A Samhain Day-Long Gathering – 10/28/23 (SOLD OUT)


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This gathering will be a time to lean into the timeless medicine of communing with other women, to reclaim our wise-women witchy magick, to connect to our ancestors, to explore the life/death-giving realms of the Feminine, and to let go of that which is no longer living or needed in our lives.

Date: Saturday, October 28th
Moon Cycle: Full moon
Time: 1:00 pm – 9:00 pm
Location: Woodland Hills, CA (exact location will be sent upon registration)
Capacity: 8 women

Experiences to be shared:
~ Altar building
~ Sacred Rituals (working with herbs, creating sigils, candle magick and more…)
~ Embodiment practice
~ Delicious dinner
~ Fire ceremony
~ Mischief-making! ; )

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“Samhain is the ancient Celtic festival welcoming the dark half of the year, which was always celebrated at the end of October. It was a commemoration of the dying year and the beginning of a spiritual new year. Its name has evolved over the centuries, and so has its meaning, but October 31 remains a night of deep darkness when we revel in the mystery, with a more tangible connection with spirits on the other side. Even before I ‘knew’ or learned that Samhain was the Celtic New Year, I always had this feeling right around November 1 that the planet was rebirthing itself. Something seems new, fresh, and available on the morning after Samhain, or Halloween. And it is. In this blog, I’ll share some of The Mystery of Samhain and the Wisdom of Death.

Samhain is when we welcome the thinning of the veil and harness our intuitive power through the magic and mystery of the shadow. It aligns to the Lower World of bones, crystals, and creepy crawlers who teach us how to navigate tight, dark, shadowy spaces and the cobwebs of our past in service of our growth and ascension. Samhain is a time when we call upon Hecate, the Greek goddess of the night, moon, crossing over, witchcraft, magic, and the unseen, to see beyond the veil and for support through times of letting go, change, and deep soul shifting. The veil isn’t just the doorway to our ancestors and the spirit world – but a proverbial divider between our former and present selves. The mirror of our shadow. And the closer we get to Samhain, the thinner that veil gets.

Our shadow is the collective part of us that we repress – those behaviors, patterns, and tendencies that take us toward the darkness, and we all have them. Shadow work helps you bring all parts of yourself into the light for more healing and wholeness. When you acknowledge your shadow and the importance of its existence, you achieve an all-new level of spiritual understanding. Plus, some of your greatest gifts and sexy magic are hiding there, just waiting to be realized. No matter how terrifying or uncomfortable it is for you to look at the darker aspects of yourself, you must do it. You must walk beyond the curtain and hug those creatures. Cradle them. Love them. Integrate them into your being. Because you are your darkness and your guiding light. Honor and remember all that you are, were, and will be, and release whatever doesn’t serve you this Samhain. It’s time to let what is already dead, die. This is necessary to keep on living and growing.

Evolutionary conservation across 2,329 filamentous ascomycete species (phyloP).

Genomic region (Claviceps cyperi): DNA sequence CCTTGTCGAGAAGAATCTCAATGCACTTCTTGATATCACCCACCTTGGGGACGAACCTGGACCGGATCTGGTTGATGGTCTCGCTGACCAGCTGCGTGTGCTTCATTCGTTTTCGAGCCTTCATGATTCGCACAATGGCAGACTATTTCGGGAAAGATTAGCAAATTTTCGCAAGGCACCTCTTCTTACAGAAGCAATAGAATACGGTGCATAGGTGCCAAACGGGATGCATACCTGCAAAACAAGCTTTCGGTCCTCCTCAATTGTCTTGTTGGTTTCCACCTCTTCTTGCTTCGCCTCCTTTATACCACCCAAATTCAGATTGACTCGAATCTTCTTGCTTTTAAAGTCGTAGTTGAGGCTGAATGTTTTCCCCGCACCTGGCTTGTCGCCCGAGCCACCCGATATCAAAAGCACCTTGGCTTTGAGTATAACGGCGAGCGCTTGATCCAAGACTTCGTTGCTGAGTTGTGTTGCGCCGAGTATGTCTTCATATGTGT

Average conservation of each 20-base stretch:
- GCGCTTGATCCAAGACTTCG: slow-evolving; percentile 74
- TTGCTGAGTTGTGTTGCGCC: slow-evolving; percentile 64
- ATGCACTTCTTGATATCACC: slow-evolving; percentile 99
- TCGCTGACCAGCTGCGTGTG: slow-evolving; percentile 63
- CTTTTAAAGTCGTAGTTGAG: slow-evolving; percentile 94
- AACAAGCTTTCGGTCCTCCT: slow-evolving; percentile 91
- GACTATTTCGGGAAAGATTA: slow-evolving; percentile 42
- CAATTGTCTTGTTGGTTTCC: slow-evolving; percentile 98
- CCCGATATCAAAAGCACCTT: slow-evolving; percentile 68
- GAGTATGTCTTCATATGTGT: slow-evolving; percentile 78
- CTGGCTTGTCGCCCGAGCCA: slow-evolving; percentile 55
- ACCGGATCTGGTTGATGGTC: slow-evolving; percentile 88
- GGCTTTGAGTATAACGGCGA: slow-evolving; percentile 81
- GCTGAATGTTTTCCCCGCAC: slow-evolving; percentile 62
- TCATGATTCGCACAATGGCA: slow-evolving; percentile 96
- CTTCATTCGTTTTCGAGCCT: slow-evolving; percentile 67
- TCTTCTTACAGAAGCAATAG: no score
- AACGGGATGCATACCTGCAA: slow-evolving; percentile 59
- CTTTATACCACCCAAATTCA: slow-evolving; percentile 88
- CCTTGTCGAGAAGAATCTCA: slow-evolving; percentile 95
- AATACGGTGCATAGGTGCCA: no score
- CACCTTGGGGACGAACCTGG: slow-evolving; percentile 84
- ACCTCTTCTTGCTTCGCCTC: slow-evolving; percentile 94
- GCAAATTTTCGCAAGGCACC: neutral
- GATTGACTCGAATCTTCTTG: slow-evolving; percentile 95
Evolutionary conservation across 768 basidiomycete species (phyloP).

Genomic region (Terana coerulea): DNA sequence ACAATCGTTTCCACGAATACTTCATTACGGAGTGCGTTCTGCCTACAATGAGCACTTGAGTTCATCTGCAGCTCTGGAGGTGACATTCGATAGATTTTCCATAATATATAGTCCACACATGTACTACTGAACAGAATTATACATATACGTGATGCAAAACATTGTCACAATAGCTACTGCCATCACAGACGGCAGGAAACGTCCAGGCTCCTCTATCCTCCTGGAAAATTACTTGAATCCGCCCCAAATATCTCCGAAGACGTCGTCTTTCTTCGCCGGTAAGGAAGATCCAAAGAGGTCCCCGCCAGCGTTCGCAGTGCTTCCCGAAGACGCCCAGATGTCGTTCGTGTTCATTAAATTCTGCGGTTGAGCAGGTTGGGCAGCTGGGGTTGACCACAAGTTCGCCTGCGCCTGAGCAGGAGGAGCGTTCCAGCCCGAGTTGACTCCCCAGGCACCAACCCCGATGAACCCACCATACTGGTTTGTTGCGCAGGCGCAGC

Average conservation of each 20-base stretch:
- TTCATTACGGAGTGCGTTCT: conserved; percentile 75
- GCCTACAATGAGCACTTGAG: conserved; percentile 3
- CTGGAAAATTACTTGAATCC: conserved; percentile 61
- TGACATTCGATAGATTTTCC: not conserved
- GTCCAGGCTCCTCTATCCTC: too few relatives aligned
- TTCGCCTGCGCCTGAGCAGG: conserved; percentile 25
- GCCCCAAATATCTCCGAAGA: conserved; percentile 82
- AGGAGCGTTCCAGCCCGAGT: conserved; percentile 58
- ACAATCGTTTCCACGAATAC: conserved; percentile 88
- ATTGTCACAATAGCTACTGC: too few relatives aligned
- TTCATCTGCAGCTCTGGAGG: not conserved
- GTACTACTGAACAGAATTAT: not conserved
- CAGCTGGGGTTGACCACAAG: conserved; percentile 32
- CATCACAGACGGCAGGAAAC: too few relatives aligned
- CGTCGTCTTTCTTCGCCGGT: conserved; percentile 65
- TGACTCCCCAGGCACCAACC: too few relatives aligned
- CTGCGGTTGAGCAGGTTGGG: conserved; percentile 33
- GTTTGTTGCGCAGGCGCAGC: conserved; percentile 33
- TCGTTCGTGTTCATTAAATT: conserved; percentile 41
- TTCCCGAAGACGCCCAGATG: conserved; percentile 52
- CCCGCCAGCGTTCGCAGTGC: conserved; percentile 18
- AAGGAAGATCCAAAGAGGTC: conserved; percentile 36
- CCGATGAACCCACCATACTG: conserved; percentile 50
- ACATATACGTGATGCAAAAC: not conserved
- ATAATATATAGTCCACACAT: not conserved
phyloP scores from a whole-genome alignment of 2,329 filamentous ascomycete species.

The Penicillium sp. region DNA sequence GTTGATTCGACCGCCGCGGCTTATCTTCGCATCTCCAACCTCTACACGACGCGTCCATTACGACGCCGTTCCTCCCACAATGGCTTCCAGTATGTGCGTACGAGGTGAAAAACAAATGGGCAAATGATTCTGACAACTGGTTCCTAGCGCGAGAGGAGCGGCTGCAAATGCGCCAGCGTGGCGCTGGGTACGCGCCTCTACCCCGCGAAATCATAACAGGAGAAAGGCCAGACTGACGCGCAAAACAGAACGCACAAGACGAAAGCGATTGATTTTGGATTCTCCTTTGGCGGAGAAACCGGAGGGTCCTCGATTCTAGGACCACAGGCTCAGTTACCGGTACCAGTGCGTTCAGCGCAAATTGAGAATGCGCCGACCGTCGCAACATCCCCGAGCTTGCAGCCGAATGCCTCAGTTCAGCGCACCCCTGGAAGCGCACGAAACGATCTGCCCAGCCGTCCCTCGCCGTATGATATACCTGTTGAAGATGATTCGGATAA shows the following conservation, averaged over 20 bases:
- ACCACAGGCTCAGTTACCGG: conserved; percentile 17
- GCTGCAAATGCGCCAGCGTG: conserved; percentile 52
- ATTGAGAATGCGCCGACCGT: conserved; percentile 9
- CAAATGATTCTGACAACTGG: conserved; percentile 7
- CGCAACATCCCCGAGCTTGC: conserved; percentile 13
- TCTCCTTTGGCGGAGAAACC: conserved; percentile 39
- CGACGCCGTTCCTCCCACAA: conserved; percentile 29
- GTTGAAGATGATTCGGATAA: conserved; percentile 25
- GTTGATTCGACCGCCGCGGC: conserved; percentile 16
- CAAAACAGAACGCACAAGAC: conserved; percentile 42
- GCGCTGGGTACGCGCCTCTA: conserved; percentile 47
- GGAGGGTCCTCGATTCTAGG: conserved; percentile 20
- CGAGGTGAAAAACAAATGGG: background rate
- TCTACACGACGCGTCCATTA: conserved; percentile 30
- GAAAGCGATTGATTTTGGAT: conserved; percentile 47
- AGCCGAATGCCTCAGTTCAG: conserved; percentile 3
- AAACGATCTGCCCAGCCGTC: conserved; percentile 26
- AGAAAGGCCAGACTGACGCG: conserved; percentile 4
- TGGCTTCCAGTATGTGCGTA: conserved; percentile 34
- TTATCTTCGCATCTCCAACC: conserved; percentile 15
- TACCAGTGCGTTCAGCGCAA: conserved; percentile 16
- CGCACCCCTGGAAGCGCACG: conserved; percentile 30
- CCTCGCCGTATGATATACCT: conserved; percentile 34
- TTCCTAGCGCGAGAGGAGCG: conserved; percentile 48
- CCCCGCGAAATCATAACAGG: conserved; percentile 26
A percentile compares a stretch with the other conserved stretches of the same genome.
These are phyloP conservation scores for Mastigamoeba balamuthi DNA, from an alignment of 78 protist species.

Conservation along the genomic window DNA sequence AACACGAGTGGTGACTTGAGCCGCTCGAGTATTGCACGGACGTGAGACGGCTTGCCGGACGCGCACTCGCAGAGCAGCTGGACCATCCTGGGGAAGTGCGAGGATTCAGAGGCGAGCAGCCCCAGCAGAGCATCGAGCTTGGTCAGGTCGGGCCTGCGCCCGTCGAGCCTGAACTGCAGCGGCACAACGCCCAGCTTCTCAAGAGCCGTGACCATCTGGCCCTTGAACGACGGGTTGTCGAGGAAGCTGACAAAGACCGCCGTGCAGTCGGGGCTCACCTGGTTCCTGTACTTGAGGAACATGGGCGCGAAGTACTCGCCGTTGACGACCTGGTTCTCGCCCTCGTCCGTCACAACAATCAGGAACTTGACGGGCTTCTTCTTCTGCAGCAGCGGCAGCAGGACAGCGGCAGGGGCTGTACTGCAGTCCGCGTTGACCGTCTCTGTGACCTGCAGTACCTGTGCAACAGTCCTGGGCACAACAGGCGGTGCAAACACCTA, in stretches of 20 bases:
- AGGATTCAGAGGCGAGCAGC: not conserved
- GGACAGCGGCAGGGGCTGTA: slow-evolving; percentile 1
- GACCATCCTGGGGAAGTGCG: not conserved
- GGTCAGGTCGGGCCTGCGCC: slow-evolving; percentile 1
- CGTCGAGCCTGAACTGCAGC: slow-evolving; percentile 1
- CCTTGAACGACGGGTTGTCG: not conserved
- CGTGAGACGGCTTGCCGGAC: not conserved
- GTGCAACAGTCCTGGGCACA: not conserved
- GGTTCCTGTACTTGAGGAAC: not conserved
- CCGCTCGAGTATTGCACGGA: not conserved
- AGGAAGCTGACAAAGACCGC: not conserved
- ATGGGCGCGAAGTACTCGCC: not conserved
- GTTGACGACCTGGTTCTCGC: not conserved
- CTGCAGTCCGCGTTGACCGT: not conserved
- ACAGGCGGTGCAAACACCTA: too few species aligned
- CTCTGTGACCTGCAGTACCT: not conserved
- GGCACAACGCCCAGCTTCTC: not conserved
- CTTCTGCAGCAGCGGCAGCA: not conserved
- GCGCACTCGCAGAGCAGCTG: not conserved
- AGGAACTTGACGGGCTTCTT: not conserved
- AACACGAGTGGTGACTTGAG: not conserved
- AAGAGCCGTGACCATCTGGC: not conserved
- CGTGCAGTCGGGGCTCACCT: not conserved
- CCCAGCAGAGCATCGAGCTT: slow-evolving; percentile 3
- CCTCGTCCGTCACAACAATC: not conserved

In the Northern Hemisphere, the turning of the Wheel toward Samhain is a turn toward darkness; the cycle of the world is finally aligning with the events of this year. The nights are growing longer, and time is catching up with us. Our trees no longer bear living fruit – all we see now are dried figs, dried grapes, things once living now dying, to remind us of the stages of alchemy. There’s a quiet about death, a permanence, that terrifies us, and yet, it’s so completely unavoidable and in that sense, beautiful and significant. As my shaman says, “We have to figure out how to die well. But if we never speak of dying, that is not possible.” And so at Samhain, we speak of it. We can play with death because it comes to us now in a state of suspended illusion. We can peek through and spread a hand across the veil of consciousness and then withdraw that hand on November 1, no harm done. Or can we? That is always the question. Does some little part of us die every Samhain, and is that okay?

The ancient Celts didn’t resist this death dance, this portal to the other side, because they understood how to harvest wisdom in the process of facing their mortality. They understood that when you bury something with intention, it can feed future crops and nourish them from within. And yet, the word itself – Samhain – means nothing more than summer’s end. The end of growth. This Sabbat reminds us that death is just a natural stage of life. We can’t have life without death any more than we can have light without dark, truth without lies, or good without evil. They are all two sides of the same coin, forever entangled and inseparable. So, go. Retreat into your darkness. I’ll see you on the other side.”  ~Athena Perrakis